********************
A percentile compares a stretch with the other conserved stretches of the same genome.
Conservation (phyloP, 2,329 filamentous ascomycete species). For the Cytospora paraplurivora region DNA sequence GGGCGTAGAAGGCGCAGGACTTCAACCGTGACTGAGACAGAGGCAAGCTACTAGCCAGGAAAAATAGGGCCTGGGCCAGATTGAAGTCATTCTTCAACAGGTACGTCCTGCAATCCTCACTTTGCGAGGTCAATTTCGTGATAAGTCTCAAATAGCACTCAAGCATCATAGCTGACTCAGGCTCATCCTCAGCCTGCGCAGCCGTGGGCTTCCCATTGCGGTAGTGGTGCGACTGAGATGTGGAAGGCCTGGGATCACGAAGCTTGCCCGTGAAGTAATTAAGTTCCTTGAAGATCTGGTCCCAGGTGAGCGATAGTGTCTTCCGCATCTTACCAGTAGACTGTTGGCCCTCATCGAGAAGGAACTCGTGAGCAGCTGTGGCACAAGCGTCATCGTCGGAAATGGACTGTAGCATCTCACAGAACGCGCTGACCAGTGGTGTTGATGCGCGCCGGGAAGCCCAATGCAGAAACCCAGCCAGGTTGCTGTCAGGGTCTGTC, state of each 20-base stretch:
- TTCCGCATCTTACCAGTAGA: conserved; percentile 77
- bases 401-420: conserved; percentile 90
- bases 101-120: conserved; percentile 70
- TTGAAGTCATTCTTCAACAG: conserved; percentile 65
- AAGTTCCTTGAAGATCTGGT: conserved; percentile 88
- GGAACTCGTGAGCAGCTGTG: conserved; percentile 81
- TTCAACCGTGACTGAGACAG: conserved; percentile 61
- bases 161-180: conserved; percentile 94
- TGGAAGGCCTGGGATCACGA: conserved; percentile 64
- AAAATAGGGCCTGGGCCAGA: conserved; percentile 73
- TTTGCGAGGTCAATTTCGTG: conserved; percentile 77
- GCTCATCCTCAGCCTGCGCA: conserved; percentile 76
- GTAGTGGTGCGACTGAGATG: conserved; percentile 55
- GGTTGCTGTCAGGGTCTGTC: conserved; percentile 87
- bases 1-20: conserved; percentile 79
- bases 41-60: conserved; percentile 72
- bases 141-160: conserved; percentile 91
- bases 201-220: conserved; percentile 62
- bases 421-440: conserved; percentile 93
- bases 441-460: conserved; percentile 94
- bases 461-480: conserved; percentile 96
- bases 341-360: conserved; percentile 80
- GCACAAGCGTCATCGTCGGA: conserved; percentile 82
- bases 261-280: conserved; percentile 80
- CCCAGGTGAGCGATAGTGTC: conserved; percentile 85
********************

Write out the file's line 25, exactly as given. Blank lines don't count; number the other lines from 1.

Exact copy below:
- GCACAAGCGTCATCGTCGGA: conserved; percentile 82